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Re: PATCH: tree-ssa-sink breaks stack layout
- From: Richard Guenther <richard dot guenther at gmail dot com>
- To: Sandra Loosemore <sandra at codesourcery dot com>
- Cc: Daniel Berlin <dberlin at dberlin dot org>, Eric Botcazou <ebotcazou at adacore dot com>, gcc-patches at gcc dot gnu dot org
- Date: Wed, 1 Apr 2009 15:04:35 +0200
- Subject: Re: PATCH: tree-ssa-sink breaks stack layout
- References: <49D25676.email@example.com> <firstname.lastname@example.org> <email@example.com> <firstname.lastname@example.org> <email@example.com> <49D35D72.firstname.lastname@example.org>
On Wed, Apr 1, 2009 at 2:26 PM, Sandra Loosemore
> Daniel Berlin wrote:
>> This is independent of the fact that it's clearly missing an aliasing
>> conflict above.
>> Then again, I have no dog in this fight, I can happily wait till you
>> fix this with live range info and then discover it's still borked
>> because it is using alias information wrong :)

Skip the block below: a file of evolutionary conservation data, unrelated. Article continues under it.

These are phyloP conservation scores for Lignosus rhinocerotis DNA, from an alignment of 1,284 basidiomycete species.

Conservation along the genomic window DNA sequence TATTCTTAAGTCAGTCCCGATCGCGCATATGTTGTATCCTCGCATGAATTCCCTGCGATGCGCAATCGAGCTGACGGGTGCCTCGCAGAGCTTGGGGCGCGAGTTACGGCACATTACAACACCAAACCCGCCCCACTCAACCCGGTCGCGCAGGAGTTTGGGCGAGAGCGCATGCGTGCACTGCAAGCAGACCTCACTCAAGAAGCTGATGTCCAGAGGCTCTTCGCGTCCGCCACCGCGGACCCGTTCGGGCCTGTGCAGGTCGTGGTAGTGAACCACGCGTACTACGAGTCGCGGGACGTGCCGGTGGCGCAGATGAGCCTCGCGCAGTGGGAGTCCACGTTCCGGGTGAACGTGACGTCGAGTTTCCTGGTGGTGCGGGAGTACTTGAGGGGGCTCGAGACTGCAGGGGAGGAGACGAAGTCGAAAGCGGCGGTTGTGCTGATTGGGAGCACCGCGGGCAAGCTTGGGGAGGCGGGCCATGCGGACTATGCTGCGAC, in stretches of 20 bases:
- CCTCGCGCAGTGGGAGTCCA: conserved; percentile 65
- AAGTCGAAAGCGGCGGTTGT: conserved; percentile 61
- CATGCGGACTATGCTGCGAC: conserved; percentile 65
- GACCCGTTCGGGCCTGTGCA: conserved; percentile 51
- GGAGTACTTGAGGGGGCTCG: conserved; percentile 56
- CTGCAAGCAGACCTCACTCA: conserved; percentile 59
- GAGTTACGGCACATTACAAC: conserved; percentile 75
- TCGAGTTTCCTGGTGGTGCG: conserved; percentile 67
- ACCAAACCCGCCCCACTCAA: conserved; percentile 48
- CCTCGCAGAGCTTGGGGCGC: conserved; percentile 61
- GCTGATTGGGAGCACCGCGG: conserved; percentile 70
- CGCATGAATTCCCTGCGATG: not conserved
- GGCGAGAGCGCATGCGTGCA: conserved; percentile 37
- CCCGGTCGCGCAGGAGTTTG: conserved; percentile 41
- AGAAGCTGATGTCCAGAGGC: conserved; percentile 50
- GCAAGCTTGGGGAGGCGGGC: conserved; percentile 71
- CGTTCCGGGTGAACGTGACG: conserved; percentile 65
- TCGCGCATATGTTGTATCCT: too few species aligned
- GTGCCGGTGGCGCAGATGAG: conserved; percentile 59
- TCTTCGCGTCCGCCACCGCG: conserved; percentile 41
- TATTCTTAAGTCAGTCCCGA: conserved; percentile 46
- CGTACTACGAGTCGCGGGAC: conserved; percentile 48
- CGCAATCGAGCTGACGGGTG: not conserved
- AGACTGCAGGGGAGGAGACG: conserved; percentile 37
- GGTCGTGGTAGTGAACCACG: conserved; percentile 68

> I was mulling this over again, and I think Daniel may be onto something
> In the abstract, when you're attempting to do code motion of a statement
> that involves a memory write, you need to examine all the intervening
> statements that do memory reads to see if they may reference the same
> location. ?One of the most basic rules in alias analysis is typically that
> references to different objects cannot alias, and that different local
> variables are different objects.
> The stack sharing is breaking that assumption. ?As I've said, that's an
> important optimization and we can't disable it entirely. ?So now it seems to
> me that the more correct place to address this is by making the alias
> analysis more conservative: ?different local variables are known to be
> different objects only when they are both visible in the same lexical scope.
> Thoughts on that? ?Maybe I'm totally off-base here.... ?I've previously done
> a lot of work on alias analysis and code motion in another compiler, but I'm
> still relatively unfamiliar with gcc internals.
I think this may well work - but of course it requires the RTL optimizers not
only to consult the type-based aliasing machinery as it does now. It also
would require that if you do not know which base object you are accessing
you have to punt completely.
Another possibility would be to delay stack slot allocation until after all
RTL code motion is finished at which point the lifetimes of all stack-locals
is fixed (which it in practice is not at expansion time).
Thus, if the problem is tackled only at expansion time we still need some
sort of barriers to prevent RTL optimizers from making life-ranges overlapping
again (or defer to the may-alias kludge we have now).
> -Sandra the trying-to-learn-as-she-goes-along